Shortly after the signing of the Joint Plan of Action, Iran held an international automotive conference attended by representatives from German, Indian, Japanese and South Korean auto companies. France’s PSA Peugeot Citroen and Renault SA have expressed optimism that they will be able to reap significant benefits in the coming months. A spokeswoman for Renault recently said, “Renault is satisfied by the signing of this accord… If the sanctions are lifted, our activity which is currently slowed could return to its normal course.” For Renault, this “normal course” could mean the sale of approximately 100,000 vehicles in Iran, while for Peugeot it could mean more than 450,000 vehicles.
The bottom line FDD estimate of auto trading relief in the six month time frame of the P5+1 is:
Even if Iran’s auto sector contributed only ten percent of the sector’s previous $50 billion annual contribution in GDP to Iran’s overall economy, that would be worth $2.5 billion in additional economic activity over the next six months not included in the White House’s calculations.
By helping to revive the auto industry, the most important economic sector after energy, the Obama administration may end up providing far greater economic benefits to the Iranian government, and to the IRGC, than previously believed.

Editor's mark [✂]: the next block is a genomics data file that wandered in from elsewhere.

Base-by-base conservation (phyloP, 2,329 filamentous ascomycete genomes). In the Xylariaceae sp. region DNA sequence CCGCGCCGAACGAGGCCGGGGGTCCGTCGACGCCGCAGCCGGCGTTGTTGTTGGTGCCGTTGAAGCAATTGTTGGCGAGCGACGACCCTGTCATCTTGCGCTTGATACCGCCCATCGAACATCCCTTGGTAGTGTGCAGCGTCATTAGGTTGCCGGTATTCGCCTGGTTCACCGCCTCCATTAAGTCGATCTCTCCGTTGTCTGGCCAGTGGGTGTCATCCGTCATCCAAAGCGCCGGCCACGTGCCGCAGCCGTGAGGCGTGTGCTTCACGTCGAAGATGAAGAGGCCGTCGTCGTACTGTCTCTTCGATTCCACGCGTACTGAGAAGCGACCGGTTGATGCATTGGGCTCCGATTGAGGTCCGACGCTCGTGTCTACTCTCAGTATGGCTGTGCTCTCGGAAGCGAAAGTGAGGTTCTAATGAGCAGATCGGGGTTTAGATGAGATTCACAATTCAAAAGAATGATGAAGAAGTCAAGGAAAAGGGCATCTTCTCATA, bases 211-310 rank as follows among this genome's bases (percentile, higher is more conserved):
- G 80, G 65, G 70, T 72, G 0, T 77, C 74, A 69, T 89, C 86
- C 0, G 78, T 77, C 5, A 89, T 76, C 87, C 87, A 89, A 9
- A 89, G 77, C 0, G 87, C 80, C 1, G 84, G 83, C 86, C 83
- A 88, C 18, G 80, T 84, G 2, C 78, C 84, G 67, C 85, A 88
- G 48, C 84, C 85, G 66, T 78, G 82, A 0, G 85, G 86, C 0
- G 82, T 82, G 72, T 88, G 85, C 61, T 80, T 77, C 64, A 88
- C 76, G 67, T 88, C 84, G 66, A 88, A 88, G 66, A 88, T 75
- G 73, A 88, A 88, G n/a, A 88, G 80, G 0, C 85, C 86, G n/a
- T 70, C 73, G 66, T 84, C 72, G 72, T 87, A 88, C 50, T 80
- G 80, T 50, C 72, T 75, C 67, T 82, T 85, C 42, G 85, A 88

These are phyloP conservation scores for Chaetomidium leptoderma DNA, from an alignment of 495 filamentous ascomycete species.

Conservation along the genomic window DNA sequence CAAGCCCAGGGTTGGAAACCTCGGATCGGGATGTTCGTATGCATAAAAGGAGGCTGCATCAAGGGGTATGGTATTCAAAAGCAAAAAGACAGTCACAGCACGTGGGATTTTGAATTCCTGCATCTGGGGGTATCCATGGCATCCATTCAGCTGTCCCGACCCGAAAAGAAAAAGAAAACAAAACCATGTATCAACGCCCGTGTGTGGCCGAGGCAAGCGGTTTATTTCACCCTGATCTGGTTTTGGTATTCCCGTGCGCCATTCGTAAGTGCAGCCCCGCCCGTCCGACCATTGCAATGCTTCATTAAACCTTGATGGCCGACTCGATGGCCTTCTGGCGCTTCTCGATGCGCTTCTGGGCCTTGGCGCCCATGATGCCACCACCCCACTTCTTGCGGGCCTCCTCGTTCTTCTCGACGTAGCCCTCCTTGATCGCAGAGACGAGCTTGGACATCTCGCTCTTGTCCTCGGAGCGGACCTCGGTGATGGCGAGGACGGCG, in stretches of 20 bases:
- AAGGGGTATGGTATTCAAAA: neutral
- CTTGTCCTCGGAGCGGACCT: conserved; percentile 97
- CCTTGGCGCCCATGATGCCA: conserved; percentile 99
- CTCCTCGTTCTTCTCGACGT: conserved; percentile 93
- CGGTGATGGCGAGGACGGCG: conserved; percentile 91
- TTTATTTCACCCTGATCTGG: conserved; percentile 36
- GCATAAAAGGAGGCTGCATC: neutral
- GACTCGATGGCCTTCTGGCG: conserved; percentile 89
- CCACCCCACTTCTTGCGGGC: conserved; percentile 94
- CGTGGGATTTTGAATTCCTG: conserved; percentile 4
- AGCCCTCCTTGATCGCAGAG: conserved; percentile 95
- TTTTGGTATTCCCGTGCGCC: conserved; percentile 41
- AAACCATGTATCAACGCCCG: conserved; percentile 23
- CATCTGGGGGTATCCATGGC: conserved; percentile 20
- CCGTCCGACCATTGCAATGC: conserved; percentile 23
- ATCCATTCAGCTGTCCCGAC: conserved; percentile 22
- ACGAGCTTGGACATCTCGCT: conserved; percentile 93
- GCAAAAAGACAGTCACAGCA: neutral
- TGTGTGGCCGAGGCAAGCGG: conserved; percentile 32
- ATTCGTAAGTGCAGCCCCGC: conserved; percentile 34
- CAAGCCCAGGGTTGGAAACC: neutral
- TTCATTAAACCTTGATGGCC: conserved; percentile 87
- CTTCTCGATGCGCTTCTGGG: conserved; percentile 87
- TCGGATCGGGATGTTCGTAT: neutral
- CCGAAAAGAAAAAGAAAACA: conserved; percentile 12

Yesterday, the National Journal (NJ) drew attention to a new push for strengthened sanctions by US Sen. Mark Kirk (R-IL) and Senate Foreign Relations Chairman, Robert Menendez (D-NJ), “Iran Sanctions Bill is Coming”. This despite Senate Majority Leader Harry Reid and Banking Chairman Sen. Tim Johnson (D-SD) acceding to White House and Secretary of State Kerry requests to a ‘pause’ in new sanctions legislation until we see what eventuates in the P5+1 six month interim discussions with Iran. The NJ noted:
Kirk said that the timing of a bill rollout and any consideration in the Senate will be up to his top Democratic partner on sanctions, Senate Foreign Relations Committee Chairman Robert Menendez of New Jersey, and of course Senate Majority Leader Harry Reid (D-Nev.).
“The timing will be up to Harry and Bob,” he said. “It’s coming up.”
Kirk sought to debunk perceptions that intense Obama administration lobbying has had a chilling effect on interested members, particularly Democrats.
Morton Klein and Dr. Daniel Mandel of The Zionist Organization of America in an Algemeiner op ed argued in the opposite direction that the P5+1 deal and a restart with strengthening of sanctions will simply afford time for Iran to reach nuclear breakout, “With Geneva, Military Force Only Remaining Option to Stop Iranian Nukes”.